Mount Sinai Researchers Find Wheat Oral Immunotherapy to Be Therapeutic for Allergic Patients
First multicenter rigorous clinical trial yields promising results
In a major step towards understanding the safety and efficacy of wheat oral immunotherapy, Mount Sinai researchers report promising results from the first multicenter, rigorous clinical trial in the Journal of Allergy and Clinical Immunology.
The researchers said they had successfully induced desensitization in the majority of children enrolled. After 52 weeks of treatment, 52 percent of wheat-allergic children enrolled in the study were able to consume a cumulative dose of 4,443 mg of wheat protein, roughly the equivalent of one to two slices of bread, a hamburger bun, or a half-cup of cooked pasta, without encountering an adverse reaction.
Wheat is one of the five most common food allergens and represents a significant challenge for allergic children because of its prevalence in the American diet. A common ingredient in bread, pasta, pizza, and cakes, wheat is also a binding agent that is used in a surprising variety of foods such as cold cuts and ice creams.
Researchers at the Elliot and Roslyn Jaffe Food Allergy Institute at the Icahn School of Medicine at Mount Sinai enrolled 46 wheat-allergic patients with a median age of 8.7 years to determine the efficacy and safety of oral immunotherapy for wheat. With oral immunotherapy, the patient is given an allergen in trace amounts that are gradually escalated in hopes of desensitizing the patient to the substance. Clinical trials conducted previously by Jaffe Food Allergy Institute researchers have yielded promising results, including a high rate (70-80 percent) of subjects reaching desensitization with an acceptable safety profile for foods such as cow milk, egg, and peanut.
Wheat allergic responses correlate to proteins present in the wheat. Therefore, to study the efficacy of oral immunotherapy, there needs to be a sufficient dose of protein. “Wheat contains relatively low amounts of protein compared to peanut or milk, making it a little more challenging to study. As a result, our young patients had to consume large quantities of wheat flour in order to ingest escalating doses of protein,” says Anna Nowak-Wegrzyn, MD, PhD, Professor of Pediatrics, Icahn School of Medicine at Mount Sinai, clinical researcher at the Jaffe Food Allergy Institute, and first author of the study.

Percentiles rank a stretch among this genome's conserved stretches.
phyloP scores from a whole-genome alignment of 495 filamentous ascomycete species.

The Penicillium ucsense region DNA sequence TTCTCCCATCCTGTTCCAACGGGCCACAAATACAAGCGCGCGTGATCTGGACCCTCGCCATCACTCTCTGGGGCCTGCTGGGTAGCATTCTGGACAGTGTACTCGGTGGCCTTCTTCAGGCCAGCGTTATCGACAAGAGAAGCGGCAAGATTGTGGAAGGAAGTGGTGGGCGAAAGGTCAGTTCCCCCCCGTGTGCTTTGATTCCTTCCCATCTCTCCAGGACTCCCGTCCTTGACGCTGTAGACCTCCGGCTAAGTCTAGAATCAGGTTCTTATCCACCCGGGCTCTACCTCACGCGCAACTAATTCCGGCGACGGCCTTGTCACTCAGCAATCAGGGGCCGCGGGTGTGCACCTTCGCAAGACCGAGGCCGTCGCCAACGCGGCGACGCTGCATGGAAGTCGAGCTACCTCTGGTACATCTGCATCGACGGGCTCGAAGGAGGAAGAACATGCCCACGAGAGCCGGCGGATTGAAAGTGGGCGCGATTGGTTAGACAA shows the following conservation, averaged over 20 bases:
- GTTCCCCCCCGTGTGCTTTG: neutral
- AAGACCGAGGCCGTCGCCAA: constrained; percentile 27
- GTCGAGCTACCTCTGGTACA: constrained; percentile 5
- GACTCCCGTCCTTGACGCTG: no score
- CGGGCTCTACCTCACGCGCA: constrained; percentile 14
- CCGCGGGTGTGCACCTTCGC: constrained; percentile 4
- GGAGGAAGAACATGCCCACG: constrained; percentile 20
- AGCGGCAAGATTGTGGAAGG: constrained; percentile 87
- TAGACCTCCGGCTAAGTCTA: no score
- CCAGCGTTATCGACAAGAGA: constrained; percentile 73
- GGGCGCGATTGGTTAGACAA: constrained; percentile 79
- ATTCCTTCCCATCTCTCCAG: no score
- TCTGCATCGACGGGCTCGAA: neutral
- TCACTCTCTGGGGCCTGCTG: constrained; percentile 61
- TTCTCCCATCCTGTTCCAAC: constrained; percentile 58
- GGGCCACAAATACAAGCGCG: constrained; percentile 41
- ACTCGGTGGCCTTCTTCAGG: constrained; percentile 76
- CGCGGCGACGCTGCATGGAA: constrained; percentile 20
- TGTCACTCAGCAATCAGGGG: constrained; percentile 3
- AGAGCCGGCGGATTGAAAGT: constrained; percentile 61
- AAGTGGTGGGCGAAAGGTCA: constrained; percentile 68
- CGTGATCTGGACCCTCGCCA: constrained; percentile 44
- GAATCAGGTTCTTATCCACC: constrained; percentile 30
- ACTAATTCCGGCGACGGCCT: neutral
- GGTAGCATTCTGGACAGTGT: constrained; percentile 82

“Overall, we were very pleased with the efficacy and safety of wheat oral immunotherapy for highly allergic patients,” says Dr. Nowak-Wegrzyn. “As a next step, we look forward to further studies to establish the optimal maintenance dose and duration of oral immunotherapy for our young patients.”
“While scientists studying food allergy therapies have made considerable progress over the past decade, wheat allergy has received limited attention, even though avoiding staple foods like wheat has been shown to significantly lower quality of life. This novel research, the first of its kind in the U.S., provides insights into an allergen that is not well understood and will likely impact future clinical trials,” said Lisa Gable, CEO of Food Allergy Research & Education, a funder of the study. “We are very pleased to have supported this study that finds wheat oral immunotherapy has a safety profile similar to OIT for other allergens and may be an option in the future for those living with wheat allergy.”
In addition to the Icahn School of Medicine at Mount Sinai, the study was conducted at Johns Hopkins University Children’s Medical Center, Stanford University Medical School, and Ann and Robert H. Lurie Children’s Hospital of Chicago, Northwestern University School of Medicine.
The study was supported by Linda and Bill Friend and the Harris Family Foundation, Food Allergy Research & Education, Inc. (FARE), and Thermo Fisher Scientific.
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